Written by Alex Kacik featuring LBMC Shareholders’ Katie Tarr and Brad Bonde.
Health systems continue to invest in ambulatory surgery centers. While reimbursement rates are typically significantly lower than the inpatient setting, ASCs provide lower-cost alternatives and free up inpatient capacity.
It’s also uncertain how much of the existing regulatory framework the Biden administration will keep intact, said Brad Bonde, a shareholder at LBMC.
“There is probably a little hesitancy to make an assumption on what came out last year until there is more clarity or any indication on if regulators have the desire to go in and change it,” he said.
Several safe harbors in previous iterations of the anti-kickback statute remain intact. While all the safe-harbor criteria do not have to be met, providers that do not hit most of the conditions invite regulatory scrutiny.
A physician’s investment interest must not be tied to referrals and returns must be directly proportional to the amount of capital invested. Hospitals cannot directly or indirectly influence referrals and real estate, equipment and compensation must be offered at fair market value.
The so-called “one-third” rule has historically been hard to meet. It stipulates that at least a third of a physician’s total practice income must come from ASC procedures and the doctor must perform at least a third of such procedures at the ASC that they’ve invested in.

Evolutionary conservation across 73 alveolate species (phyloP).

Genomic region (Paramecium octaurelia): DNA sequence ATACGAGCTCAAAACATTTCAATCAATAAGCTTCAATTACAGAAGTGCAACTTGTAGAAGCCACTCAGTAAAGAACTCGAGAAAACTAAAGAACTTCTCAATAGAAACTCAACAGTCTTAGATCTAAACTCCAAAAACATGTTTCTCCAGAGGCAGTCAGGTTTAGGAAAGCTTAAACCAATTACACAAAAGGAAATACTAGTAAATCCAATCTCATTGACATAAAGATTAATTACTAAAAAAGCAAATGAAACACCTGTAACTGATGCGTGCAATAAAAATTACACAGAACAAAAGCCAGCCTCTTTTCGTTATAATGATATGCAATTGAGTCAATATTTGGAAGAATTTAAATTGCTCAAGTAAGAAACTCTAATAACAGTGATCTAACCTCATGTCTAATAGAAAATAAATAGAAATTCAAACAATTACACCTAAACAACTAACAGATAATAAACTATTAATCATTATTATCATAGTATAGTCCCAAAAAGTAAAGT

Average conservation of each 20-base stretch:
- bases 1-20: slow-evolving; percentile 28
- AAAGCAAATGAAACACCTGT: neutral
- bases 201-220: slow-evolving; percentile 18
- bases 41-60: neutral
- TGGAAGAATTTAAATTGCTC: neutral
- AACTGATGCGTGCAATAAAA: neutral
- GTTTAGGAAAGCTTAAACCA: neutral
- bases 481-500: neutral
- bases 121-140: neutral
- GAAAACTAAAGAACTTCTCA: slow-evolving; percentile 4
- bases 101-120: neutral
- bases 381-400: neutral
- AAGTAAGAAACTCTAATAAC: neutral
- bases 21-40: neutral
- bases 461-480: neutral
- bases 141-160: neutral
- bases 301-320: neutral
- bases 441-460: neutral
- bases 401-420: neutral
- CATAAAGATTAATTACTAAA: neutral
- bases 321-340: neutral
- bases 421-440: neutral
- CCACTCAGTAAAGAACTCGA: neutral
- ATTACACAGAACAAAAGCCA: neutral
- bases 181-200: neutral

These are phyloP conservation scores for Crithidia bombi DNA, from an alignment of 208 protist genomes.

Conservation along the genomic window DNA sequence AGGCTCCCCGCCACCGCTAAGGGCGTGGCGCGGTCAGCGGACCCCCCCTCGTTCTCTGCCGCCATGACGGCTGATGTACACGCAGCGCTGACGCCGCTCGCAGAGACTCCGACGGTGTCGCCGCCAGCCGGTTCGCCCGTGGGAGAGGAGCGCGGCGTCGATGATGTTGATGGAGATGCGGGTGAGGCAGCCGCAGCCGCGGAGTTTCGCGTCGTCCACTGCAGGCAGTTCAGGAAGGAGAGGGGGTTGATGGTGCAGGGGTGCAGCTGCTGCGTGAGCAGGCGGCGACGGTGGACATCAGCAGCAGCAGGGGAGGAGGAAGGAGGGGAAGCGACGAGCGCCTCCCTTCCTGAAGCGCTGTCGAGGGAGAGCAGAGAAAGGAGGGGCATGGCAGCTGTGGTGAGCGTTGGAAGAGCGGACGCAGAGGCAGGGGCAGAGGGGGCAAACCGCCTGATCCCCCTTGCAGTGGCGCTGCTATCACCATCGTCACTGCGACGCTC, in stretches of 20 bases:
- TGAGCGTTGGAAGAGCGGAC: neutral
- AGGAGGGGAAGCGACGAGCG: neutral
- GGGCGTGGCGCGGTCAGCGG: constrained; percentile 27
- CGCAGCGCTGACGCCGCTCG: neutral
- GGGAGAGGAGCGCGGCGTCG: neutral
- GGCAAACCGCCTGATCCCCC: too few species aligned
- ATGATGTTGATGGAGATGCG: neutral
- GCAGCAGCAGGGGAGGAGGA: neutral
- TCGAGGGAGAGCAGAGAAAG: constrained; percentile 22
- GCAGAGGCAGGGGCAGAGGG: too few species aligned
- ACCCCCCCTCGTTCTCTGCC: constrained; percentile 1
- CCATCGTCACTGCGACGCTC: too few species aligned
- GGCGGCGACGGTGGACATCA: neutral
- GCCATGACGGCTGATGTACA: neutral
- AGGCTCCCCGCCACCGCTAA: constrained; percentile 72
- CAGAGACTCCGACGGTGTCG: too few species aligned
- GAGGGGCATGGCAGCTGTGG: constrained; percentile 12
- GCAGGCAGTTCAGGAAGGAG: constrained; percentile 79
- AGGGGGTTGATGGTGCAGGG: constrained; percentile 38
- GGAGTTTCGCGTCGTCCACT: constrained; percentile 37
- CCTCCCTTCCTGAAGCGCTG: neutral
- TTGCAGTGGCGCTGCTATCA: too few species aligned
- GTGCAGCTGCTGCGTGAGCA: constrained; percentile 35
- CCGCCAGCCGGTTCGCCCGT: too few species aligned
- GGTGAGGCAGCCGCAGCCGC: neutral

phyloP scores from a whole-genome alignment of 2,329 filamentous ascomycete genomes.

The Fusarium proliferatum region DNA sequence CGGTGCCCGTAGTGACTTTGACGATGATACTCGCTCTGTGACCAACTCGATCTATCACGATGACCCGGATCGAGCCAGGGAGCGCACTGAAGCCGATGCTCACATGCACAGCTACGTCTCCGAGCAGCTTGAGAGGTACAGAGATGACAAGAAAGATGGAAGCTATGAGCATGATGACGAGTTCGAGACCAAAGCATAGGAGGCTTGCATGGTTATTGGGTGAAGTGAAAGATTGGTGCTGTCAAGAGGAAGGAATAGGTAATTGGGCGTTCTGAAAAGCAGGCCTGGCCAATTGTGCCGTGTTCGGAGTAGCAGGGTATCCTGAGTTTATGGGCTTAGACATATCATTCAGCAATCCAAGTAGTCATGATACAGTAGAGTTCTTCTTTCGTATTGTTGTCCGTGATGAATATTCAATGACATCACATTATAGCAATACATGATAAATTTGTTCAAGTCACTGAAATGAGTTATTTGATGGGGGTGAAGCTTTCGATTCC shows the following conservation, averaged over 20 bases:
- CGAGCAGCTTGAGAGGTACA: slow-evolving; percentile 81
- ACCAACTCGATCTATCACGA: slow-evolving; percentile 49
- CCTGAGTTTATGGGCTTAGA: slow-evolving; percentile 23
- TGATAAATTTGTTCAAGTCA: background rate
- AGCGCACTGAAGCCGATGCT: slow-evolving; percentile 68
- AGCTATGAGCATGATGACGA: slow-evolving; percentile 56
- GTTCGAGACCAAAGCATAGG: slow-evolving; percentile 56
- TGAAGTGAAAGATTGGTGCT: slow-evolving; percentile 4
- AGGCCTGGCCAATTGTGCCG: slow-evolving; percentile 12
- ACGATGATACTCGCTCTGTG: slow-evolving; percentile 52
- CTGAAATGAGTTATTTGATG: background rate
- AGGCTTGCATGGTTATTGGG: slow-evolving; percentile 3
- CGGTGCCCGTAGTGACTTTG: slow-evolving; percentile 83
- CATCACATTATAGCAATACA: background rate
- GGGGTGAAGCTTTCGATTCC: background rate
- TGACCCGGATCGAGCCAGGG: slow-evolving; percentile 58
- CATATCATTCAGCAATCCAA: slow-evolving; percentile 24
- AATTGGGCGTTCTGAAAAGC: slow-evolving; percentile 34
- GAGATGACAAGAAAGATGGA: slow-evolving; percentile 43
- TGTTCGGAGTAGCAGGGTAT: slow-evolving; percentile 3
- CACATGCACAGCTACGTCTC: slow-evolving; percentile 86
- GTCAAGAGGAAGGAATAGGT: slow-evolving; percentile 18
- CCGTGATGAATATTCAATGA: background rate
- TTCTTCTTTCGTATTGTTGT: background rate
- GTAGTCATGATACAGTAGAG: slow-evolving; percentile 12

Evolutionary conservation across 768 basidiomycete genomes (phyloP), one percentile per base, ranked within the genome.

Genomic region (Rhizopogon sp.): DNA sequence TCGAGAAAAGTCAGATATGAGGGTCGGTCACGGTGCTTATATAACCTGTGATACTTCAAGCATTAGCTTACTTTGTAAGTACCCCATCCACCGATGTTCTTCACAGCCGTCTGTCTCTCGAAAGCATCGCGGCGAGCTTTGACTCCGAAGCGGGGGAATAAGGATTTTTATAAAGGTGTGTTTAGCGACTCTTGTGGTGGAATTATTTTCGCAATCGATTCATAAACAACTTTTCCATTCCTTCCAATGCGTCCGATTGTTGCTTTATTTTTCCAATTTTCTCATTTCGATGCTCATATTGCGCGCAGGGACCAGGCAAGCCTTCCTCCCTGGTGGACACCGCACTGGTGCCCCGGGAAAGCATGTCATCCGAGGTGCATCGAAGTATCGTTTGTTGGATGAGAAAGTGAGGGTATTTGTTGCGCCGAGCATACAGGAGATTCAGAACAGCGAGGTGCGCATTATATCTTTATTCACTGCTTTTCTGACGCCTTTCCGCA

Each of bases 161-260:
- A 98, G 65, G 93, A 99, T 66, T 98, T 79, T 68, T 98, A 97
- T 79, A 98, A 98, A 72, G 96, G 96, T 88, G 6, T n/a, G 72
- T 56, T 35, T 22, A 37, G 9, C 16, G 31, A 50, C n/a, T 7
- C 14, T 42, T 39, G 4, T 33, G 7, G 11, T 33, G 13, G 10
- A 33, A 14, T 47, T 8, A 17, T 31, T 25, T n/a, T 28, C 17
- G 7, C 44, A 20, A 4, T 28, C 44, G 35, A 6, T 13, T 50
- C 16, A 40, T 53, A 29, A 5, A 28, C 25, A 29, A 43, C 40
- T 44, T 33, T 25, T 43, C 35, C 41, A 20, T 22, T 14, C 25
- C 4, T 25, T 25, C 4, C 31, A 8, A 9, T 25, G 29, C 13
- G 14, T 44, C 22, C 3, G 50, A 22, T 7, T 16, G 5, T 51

“A lot of times specialists won’t meet the strict requirements of the one-third rule because the reimbursement on the inpatient side is so much higher than the type of cases you can do on the outpatient side,” Gordon said. “What the feds are looking for is that physicians who invest have to be generating the referrals themselves—they have to be the surgeons that are doing the cases and use the center as an extension of the practice.”
While most hospitals with ASCs operate them as physician joint ventures, only a third allowed employed physicians to invest in ASCs—the lowest number in three years, according to the Avanza report. That could be related to hospitals with low risk tolerance, experts said.
“Rather than risk being out of compliance with the complicated law, which could in turn increase their risk profile, some hospitals are choosing not to permit physician ownership,” said Katie Tarr, a shareholder at LBMC.